Link Posted: 2/27/2002 5:11:13 PM EDT
[Last Edit: 2/27/2002 5:12:47 PM EDT by No4MK1]

Originally Posted By Hannah_Reitsch:
Very interesting Luger, No4MK1!
I have not seen many 1910 DWMs around.
Your barrel is marked underneath indicating the caliber change? Again, unusual, as most caliber conversions went the other way, i.e. .30 Luger to 9mm. You are absolutely positive this is 7.65mm??



I can only find a veeerrry lightly marked 8 4 (I think... I'm not sure about the 4) at the breach on the underneath of the barrel. I am sure that it is not 9mm, as the chamber is obviously cut for a necked cartridge.



Grandpa installed the stud on the safety when the original lever didnt work anymore? Drat!



Actually, the original lever does still work. My Grandfather was a classic tinkerer. He wouldn't of left the Mona Lisa alone. :-)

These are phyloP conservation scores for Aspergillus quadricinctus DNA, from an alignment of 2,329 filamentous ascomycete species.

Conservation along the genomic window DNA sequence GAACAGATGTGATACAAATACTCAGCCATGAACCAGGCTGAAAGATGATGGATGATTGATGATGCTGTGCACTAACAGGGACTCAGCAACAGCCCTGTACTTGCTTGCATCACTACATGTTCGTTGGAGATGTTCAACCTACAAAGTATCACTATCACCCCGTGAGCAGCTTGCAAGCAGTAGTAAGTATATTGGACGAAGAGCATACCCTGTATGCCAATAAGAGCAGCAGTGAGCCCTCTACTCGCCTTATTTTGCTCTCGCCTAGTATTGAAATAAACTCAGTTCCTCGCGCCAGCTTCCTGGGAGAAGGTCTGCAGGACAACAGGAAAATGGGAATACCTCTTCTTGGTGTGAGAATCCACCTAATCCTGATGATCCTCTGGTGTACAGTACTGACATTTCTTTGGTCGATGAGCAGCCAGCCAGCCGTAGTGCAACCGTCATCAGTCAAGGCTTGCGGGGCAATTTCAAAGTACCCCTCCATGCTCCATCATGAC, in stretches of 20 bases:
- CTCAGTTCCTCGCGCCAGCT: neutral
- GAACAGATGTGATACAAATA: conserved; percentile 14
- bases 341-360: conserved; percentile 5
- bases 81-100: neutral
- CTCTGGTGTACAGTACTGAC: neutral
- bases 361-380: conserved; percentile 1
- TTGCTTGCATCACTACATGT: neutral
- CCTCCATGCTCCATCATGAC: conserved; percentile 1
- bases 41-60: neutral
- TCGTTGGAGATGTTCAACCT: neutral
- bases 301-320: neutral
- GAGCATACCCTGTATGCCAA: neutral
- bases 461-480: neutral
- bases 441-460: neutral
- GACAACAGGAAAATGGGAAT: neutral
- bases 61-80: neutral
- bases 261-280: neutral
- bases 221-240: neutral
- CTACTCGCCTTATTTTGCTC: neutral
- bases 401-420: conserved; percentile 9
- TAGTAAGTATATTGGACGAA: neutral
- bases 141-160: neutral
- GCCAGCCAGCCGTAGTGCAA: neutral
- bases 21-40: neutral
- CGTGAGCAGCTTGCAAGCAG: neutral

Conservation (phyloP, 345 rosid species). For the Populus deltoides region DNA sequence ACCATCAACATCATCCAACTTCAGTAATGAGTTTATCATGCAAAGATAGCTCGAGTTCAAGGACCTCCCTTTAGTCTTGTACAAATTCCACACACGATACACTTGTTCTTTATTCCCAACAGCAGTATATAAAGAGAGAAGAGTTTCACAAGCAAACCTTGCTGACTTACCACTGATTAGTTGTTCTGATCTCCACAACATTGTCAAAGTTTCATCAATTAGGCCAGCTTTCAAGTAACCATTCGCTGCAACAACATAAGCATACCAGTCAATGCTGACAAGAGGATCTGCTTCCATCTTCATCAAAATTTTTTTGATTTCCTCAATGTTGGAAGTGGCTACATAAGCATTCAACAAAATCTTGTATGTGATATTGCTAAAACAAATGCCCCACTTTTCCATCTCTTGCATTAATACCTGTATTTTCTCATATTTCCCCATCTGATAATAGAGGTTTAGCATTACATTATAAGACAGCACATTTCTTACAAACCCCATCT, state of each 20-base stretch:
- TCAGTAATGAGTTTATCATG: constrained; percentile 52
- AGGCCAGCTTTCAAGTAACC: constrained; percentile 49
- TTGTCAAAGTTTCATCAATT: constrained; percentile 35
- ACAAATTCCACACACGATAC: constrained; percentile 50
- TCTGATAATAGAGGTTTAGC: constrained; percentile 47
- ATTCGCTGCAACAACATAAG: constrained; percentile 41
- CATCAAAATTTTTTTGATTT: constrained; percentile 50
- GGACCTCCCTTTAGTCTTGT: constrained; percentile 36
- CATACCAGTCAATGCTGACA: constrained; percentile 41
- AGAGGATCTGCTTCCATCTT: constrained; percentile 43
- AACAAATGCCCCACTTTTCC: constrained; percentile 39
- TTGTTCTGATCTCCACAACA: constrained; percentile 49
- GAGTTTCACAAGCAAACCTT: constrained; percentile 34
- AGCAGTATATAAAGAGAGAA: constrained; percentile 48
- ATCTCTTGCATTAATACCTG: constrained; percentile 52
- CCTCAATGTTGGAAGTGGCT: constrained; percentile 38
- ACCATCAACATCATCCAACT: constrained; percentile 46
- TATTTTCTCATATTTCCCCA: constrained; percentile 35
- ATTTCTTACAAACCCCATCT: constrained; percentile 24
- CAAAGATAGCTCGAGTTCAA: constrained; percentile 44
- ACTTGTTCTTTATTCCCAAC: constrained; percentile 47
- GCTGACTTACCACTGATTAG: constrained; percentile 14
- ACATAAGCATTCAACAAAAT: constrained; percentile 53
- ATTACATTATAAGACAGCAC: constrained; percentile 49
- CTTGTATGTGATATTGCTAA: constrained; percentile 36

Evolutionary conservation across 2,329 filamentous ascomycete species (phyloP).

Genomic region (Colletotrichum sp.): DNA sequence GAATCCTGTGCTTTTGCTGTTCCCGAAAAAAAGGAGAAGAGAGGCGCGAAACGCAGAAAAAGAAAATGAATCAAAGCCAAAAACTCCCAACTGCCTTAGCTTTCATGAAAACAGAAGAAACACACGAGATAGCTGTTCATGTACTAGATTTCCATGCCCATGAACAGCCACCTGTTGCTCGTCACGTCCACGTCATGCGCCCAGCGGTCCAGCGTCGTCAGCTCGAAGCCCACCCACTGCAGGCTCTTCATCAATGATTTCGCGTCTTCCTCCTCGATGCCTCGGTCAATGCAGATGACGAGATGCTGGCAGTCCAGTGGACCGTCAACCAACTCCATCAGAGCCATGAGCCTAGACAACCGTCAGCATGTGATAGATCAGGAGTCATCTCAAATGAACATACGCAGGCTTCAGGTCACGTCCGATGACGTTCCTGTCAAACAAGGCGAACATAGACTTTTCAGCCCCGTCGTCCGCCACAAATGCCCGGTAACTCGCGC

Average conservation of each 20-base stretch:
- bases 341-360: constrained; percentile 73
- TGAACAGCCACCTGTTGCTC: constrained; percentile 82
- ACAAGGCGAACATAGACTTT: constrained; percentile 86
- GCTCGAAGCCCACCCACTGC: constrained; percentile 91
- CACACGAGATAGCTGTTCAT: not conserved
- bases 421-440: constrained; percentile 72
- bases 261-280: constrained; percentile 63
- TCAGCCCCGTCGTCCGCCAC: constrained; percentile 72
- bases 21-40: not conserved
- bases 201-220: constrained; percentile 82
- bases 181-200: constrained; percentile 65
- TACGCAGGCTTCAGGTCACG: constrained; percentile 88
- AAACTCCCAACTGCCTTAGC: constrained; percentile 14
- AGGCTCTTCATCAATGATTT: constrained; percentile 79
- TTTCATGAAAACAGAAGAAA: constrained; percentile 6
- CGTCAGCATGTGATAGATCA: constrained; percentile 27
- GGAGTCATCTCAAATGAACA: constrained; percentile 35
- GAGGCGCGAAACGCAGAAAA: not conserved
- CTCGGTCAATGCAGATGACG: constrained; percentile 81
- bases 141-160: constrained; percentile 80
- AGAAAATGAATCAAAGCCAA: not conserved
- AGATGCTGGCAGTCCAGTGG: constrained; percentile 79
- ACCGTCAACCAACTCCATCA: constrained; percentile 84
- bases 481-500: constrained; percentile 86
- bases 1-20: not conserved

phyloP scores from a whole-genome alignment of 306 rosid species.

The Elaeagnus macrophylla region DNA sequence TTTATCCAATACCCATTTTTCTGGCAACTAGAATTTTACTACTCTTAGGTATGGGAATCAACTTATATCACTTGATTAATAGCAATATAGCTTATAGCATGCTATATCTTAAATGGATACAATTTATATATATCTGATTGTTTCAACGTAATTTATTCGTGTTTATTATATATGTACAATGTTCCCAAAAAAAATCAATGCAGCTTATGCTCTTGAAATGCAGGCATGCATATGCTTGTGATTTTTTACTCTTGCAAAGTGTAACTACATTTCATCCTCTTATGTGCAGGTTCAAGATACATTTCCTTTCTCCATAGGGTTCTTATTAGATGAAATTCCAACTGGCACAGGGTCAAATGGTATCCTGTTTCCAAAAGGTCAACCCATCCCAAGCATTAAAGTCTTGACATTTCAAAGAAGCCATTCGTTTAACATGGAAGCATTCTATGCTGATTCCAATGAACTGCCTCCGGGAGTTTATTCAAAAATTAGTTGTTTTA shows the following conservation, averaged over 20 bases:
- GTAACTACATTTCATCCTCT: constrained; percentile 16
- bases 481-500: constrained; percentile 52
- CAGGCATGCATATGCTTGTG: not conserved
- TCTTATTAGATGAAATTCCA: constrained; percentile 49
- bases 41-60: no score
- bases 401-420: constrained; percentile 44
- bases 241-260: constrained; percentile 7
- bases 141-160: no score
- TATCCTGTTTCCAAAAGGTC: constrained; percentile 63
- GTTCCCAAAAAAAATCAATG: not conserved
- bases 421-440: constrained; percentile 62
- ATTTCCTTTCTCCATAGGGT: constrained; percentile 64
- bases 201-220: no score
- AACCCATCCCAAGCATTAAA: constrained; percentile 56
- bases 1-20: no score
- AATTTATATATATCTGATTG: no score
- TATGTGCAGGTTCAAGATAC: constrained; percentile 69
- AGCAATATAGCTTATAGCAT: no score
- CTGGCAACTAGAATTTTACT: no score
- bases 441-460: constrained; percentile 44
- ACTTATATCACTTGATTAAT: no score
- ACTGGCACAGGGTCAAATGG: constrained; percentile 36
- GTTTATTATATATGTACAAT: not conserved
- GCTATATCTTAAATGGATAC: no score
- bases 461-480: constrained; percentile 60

According to my books, (Jan Still, "Imperial Lugers") 1910 was the first year to carry a factory applied chamber date as required by 1910 regulations. It came from the factory as a 9mm Parabellum, without a stock lug on the rear grip strap,(just as yours shows). These guns were manufactured without the holdopen on them, but one may have been added later.



It does have a last shot hold open.



The proofs and inspection stamps were also moved from the left receiver to the right side in this year. Since they were serial numbered in the Commercial style,(location of numbers), but this is a Military gun, your serial# should be in the range of 5095b to 5358d.



I don't see any obvious inspection stamps on the right of the receiver except what looks like an F on the flat above the trigger pin.
The serial # on the front of the receiver directly underneath the chamber is 648 with what looks like a script a underneath. The gun is fairly worn.



Only 17,000 were produced, making this a somewhat rare beast. An Imperial crowned eagle should appear on the right receiver, right breechblock and barrel, (if barrel was the original). Also crown/gothic letter inspection stamps (most have 2, the late ones had 3) on the right receiver.